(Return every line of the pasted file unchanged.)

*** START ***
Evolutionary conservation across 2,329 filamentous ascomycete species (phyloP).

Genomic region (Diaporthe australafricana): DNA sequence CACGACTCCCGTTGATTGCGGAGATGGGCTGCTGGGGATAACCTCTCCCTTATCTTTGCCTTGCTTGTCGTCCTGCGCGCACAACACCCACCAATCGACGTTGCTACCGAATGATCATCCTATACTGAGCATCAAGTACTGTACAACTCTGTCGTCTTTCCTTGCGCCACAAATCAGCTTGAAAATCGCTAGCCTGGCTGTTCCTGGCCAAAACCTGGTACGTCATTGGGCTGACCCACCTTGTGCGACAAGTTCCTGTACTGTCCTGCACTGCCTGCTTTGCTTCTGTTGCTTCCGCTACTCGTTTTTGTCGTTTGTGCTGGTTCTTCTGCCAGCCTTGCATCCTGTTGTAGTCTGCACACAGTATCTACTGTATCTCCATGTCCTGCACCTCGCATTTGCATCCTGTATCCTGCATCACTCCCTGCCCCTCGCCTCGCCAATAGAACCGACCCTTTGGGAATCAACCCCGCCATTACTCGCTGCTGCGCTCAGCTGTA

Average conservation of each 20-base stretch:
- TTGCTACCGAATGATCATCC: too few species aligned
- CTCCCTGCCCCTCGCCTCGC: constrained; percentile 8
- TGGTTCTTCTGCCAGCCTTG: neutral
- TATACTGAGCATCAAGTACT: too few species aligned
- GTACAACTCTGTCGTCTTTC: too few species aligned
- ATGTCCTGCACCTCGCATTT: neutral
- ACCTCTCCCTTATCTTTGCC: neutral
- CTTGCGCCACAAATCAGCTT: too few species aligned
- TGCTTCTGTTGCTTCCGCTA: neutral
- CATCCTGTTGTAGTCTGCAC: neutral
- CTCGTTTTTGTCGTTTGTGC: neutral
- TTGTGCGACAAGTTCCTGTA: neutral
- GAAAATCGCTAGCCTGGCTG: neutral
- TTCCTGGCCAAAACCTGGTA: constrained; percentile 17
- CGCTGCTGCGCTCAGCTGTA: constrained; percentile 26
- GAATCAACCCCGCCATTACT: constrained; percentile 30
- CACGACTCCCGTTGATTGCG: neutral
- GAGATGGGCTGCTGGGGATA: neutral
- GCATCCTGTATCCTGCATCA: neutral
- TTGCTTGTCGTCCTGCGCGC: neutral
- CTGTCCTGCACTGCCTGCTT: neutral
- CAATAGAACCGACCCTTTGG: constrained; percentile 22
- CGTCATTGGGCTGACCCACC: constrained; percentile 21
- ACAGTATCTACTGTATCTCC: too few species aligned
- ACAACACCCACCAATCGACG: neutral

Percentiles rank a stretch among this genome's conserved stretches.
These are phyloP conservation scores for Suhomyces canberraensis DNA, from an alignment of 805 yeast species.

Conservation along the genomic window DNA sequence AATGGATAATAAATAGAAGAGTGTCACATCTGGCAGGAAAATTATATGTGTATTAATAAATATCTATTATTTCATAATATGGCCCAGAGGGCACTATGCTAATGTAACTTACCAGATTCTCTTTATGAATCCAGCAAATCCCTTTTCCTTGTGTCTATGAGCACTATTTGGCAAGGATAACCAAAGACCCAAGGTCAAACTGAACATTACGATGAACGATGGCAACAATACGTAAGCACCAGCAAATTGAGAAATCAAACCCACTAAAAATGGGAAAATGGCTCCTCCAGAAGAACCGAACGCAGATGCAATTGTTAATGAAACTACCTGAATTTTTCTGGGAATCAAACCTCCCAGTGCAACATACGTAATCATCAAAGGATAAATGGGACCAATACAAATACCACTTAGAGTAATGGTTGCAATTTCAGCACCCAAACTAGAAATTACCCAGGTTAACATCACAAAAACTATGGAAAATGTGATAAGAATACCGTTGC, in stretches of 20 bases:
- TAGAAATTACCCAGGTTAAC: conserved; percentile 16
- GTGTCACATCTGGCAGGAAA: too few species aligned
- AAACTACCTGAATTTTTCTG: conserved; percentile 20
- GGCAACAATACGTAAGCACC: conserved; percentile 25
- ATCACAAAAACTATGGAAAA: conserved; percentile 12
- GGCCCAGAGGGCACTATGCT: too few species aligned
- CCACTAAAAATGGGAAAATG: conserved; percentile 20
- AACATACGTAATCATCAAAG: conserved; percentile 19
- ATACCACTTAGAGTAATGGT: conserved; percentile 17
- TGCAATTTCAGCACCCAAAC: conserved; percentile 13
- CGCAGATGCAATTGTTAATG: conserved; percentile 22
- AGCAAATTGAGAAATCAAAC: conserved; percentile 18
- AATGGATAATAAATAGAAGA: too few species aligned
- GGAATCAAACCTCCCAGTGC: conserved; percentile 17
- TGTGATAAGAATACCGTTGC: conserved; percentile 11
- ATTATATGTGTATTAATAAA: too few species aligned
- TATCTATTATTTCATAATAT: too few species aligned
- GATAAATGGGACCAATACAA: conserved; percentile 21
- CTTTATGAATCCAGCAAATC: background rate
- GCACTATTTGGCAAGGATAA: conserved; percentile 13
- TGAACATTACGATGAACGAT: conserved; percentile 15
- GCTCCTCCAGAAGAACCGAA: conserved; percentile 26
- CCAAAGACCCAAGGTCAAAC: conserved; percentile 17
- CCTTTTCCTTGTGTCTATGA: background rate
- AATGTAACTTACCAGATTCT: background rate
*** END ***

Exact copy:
Evolutionary conservation across 2,329 filamentous ascomycete species (phyloP).

Genomic region (Diaporthe australafricana): DNA sequence CACGACTCCCGTTGATTGCGGAGATGGGCTGCTGGGGATAACCTCTCCCTTATCTTTGCCTTGCTTGTCGTCCTGCGCGCACAACACCCACCAATCGACGTTGCTACCGAATGATCATCCTATACTGAGCATCAAGTACTGTACAACTCTGTCGTCTTTCCTTGCGCCACAAATCAGCTTGAAAATCGCTAGCCTGGCTGTTCCTGGCCAAAACCTGGTACGTCATTGGGCTGACCCACCTTGTGCGACAAGTTCCTGTACTGTCCTGCACTGCCTGCTTTGCTTCTGTTGCTTCCGCTACTCGTTTTTGTCGTTTGTGCTGGTTCTTCTGCCAGCCTTGCATCCTGTTGTAGTCTGCACACAGTATCTACTGTATCTCCATGTCCTGCACCTCGCATTTGCATCCTGTATCCTGCATCACTCCCTGCCCCTCGCCTCGCCAATAGAACCGACCCTTTGGGAATCAACCCCGCCATTACTCGCTGCTGCGCTCAGCTGTA

Average conservation of each 20-base stretch:
- TTGCTACCGAATGATCATCC: too few species aligned
- CTCCCTGCCCCTCGCCTCGC: constrained; percentile 8
- TGGTTCTTCTGCCAGCCTTG: neutral
- TATACTGAGCATCAAGTACT: too few species aligned
- GTACAACTCTGTCGTCTTTC: too few species aligned
- ATGTCCTGCACCTCGCATTT: neutral
- ACCTCTCCCTTATCTTTGCC: neutral
- CTTGCGCCACAAATCAGCTT: too few species aligned
- TGCTTCTGTTGCTTCCGCTA: neutral
- CATCCTGTTGTAGTCTGCAC: neutral
- CTCGTTTTTGTCGTTTGTGC: neutral
- TTGTGCGACAAGTTCCTGTA: neutral
- GAAAATCGCTAGCCTGGCTG: neutral
- TTCCTGGCCAAAACCTGGTA: constrained; percentile 17
- CGCTGCTGCGCTCAGCTGTA: constrained; percentile 26
- GAATCAACCCCGCCATTACT: constrained; percentile 30
- CACGACTCCCGTTGATTGCG: neutral
- GAGATGGGCTGCTGGGGATA: neutral
- GCATCCTGTATCCTGCATCA: neutral
- TTGCTTGTCGTCCTGCGCGC: neutral
- CTGTCCTGCACTGCCTGCTT: neutral
- CAATAGAACCGACCCTTTGG: constrained; percentile 22
- CGTCATTGGGCTGACCCACC: constrained; percentile 21
- ACAGTATCTACTGTATCTCC: too few species aligned
- ACAACACCCACCAATCGACG: neutral

Percentiles rank a stretch among this genome's conserved stretches.
These are phyloP conservation scores for Suhomyces canberraensis DNA, from an alignment of 805 yeast species.

Conservation along the genomic window DNA sequence AATGGATAATAAATAGAAGAGTGTCACATCTGGCAGGAAAATTATATGTGTATTAATAAATATCTATTATTTCATAATATGGCCCAGAGGGCACTATGCTAATGTAACTTACCAGATTCTCTTTATGAATCCAGCAAATCCCTTTTCCTTGTGTCTATGAGCACTATTTGGCAAGGATAACCAAAGACCCAAGGTCAAACTGAACATTACGATGAACGATGGCAACAATACGTAAGCACCAGCAAATTGAGAAATCAAACCCACTAAAAATGGGAAAATGGCTCCTCCAGAAGAACCGAACGCAGATGCAATTGTTAATGAAACTACCTGAATTTTTCTGGGAATCAAACCTCCCAGTGCAACATACGTAATCATCAAAGGATAAATGGGACCAATACAAATACCACTTAGAGTAATGGTTGCAATTTCAGCACCCAAACTAGAAATTACCCAGGTTAACATCACAAAAACTATGGAAAATGTGATAAGAATACCGTTGC, in stretches of 20 bases:
- TAGAAATTACCCAGGTTAAC: conserved; percentile 16
- GTGTCACATCTGGCAGGAAA: too few species aligned
- AAACTACCTGAATTTTTCTG: conserved; percentile 20
- GGCAACAATACGTAAGCACC: conserved; percentile 25
- ATCACAAAAACTATGGAAAA: conserved; percentile 12
- GGCCCAGAGGGCACTATGCT: too few species aligned
- CCACTAAAAATGGGAAAATG: conserved; percentile 20
- AACATACGTAATCATCAAAG: conserved; percentile 19
- ATACCACTTAGAGTAATGGT: conserved; percentile 17
- TGCAATTTCAGCACCCAAAC: conserved; percentile 13
- CGCAGATGCAATTGTTAATG: conserved; percentile 22
- AGCAAATTGAGAAATCAAAC: conserved; percentile 18
- AATGGATAATAAATAGAAGA: too few species aligned
- GGAATCAAACCTCCCAGTGC: conserved; percentile 17
- TGTGATAAGAATACCGTTGC: conserved; percentile 11
- ATTATATGTGTATTAATAAA: too few species aligned
- TATCTATTATTTCATAATAT: too few species aligned
- GATAAATGGGACCAATACAA: conserved; percentile 21
- CTTTATGAATCCAGCAAATC: background rate
- GCACTATTTGGCAAGGATAA: conserved; percentile 13
- TGAACATTACGATGAACGAT: conserved; percentile 15
- GCTCCTCCAGAAGAACCGAA: conserved; percentile 26
- CCAAAGACCCAAGGTCAAAC: conserved; percentile 17
- CCTTTTCCTTGTGTCTATGA: background rate
- AATGTAACTTACCAGATTCT: background rate